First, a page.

Private Money is Evil
This is what I gleaned from today's article in the PI, "At Rainier Beach High School, 'we're fighting for our lives'."
- Private money is evil.
- Any proposal that does not follow the current Seattle Public School model is wrong, and should not even be considered or discussed.
- The district has not supported Rainier Beach High School appropriately in the past.
- The district does a rotten job with communicating new ideas and getting public involvement.
I totally get #3 and #4, and completely agree. But I have serious problems with #1 and #2.
Based on discussions and testimony over the last year, I have also learned that:
- Many people do not trust the superintendent or district staff to do what is right for all children in Seattle, particularly children of color.
- Many people do not think the School Board has demonstrated adequate leadership, resulting in many students, especially children of color, being inadequately served.
- The district, and the state, are woefully under-funded.
So, if I were to put both sets of these statements together, we would end up with the following conclusions:
- More public money for Seattle Public Schools would be good, but private money, no matter how it is received would be bad, and proposals involving it should not be considered or explored. Philanthropists and non-profits with money to give should go elsewhere.
- The district has not been successful in helping all children be successful, especially children of color. But proposals for change from private foundations, educational non-profits, and educational research organizations should be rejected. The only route to success is to stay with current educational models and work within the current education system, despite the belief that it is broken.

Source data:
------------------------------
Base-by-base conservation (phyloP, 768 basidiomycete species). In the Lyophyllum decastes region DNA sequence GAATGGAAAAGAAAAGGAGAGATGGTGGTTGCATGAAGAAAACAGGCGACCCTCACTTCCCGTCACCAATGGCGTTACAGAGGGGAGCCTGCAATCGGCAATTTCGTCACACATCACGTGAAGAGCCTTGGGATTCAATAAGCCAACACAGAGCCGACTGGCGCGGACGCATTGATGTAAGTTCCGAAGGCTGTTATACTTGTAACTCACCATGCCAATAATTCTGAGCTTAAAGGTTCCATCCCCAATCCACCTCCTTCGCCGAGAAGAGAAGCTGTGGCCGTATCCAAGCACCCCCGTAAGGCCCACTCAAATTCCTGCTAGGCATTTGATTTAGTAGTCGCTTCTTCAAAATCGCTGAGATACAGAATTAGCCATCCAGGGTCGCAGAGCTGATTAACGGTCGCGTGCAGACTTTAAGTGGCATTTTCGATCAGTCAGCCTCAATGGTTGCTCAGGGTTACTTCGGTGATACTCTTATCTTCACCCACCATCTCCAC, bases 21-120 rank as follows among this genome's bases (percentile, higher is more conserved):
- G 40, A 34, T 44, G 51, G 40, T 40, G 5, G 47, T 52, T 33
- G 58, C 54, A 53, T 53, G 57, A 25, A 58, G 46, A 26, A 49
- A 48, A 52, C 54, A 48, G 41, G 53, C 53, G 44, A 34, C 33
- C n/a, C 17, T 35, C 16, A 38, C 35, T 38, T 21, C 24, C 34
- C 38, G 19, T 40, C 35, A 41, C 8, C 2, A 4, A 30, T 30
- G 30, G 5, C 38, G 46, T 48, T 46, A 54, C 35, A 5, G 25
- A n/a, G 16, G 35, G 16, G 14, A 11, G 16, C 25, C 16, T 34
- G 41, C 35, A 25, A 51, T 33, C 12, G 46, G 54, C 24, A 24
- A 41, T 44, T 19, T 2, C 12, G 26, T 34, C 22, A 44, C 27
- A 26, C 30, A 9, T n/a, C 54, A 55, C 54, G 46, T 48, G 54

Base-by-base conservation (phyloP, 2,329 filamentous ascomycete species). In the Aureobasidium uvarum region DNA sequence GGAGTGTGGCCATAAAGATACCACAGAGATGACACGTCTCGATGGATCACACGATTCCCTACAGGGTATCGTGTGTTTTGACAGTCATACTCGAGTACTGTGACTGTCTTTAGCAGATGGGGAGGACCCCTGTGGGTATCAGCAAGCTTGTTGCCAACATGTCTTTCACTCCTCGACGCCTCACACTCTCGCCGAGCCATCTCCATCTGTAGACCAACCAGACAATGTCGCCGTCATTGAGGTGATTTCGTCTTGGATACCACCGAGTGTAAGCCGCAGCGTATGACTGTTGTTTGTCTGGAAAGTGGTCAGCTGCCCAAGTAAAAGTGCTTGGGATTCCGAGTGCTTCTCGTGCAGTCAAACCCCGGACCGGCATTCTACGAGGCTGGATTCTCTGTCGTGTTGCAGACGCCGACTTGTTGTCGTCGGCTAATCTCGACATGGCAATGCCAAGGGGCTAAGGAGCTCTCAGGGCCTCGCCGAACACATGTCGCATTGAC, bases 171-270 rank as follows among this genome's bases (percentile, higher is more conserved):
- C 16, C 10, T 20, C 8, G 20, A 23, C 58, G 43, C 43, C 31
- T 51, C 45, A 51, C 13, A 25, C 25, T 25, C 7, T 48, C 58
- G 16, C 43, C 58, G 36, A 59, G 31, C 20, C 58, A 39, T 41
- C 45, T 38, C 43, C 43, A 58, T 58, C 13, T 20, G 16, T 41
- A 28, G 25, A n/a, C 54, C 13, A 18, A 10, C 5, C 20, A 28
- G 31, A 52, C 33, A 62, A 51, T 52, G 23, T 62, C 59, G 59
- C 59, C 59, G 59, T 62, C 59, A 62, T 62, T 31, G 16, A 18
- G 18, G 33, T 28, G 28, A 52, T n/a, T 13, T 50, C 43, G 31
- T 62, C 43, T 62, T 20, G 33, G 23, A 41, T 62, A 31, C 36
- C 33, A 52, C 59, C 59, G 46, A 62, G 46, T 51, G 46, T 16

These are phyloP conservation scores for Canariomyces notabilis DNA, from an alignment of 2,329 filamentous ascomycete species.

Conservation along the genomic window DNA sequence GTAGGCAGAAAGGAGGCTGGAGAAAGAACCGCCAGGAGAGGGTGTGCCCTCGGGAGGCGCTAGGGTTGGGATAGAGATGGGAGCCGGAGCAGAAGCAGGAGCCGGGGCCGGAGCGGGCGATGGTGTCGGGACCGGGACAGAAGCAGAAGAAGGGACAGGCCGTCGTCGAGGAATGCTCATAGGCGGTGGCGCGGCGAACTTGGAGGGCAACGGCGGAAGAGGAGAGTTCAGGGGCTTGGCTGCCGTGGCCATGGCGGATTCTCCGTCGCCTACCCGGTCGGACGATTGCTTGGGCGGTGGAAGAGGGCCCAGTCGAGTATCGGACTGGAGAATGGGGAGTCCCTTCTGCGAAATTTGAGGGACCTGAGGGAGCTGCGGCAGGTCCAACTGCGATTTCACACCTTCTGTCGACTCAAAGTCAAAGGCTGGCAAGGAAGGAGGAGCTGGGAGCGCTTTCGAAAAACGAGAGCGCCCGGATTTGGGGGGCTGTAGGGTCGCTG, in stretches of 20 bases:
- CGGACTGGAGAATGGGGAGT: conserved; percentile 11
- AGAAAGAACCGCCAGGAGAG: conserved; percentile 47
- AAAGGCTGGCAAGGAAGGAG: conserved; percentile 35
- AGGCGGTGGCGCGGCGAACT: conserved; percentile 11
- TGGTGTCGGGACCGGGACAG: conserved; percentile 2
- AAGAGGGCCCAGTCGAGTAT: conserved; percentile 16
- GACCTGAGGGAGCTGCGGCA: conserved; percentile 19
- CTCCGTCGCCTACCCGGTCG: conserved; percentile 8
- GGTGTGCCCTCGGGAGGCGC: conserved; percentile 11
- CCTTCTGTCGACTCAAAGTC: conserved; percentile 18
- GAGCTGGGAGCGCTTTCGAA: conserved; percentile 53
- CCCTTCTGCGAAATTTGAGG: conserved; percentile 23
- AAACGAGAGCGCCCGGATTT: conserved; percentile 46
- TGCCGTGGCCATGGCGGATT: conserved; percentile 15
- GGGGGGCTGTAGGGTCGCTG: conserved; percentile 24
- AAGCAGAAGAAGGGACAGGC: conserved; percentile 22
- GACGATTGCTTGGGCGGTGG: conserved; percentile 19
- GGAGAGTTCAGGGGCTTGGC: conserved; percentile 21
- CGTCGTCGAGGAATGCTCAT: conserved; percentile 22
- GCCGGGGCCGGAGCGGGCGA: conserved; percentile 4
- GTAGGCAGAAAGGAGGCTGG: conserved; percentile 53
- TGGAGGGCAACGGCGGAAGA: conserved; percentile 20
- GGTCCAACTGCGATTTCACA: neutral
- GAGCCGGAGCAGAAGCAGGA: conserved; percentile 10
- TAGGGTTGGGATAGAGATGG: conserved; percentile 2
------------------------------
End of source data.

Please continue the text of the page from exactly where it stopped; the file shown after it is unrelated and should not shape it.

I don't believe the school district should enter into public/private partnerships where the details are hidden from the public. And I have some serious concerns about the risks of such ventures. (See Public-Private Partnerships with Seattle Schools?)
But I think it is absurd and incredibly short-sighted to close the door to all public-private partnerships out of fear of the possible negative consequences. Let's keep the goal of high quality education for all students in focus, and explore all options that have the potential to improve education for students in Seattle Public Schools.
Why not explore public-private partnerships but require transparency? What about working to establish guidelines for what types of public-private partnerships would be acceptable, and which ones would not?
And finally, returning to the TAF proposal specifically, what exactly would success look like and what would it mean? The original proposal for Rainier Beach to become a TAF Academy, replacing existing programming, received strong opposition and has been dropped. The current proposal is for a co-location of a TAF Academy and the existing education program at Rainier Beach High School.
According to community activists, it sounds like "success" would be the rejection of this co-location proposal as well. That leads us to a scenario where we would rejoice over the rejection of an innovative educational program designed to help children of color, which would have also brought additional resources into the school. I find that hard to celebrate.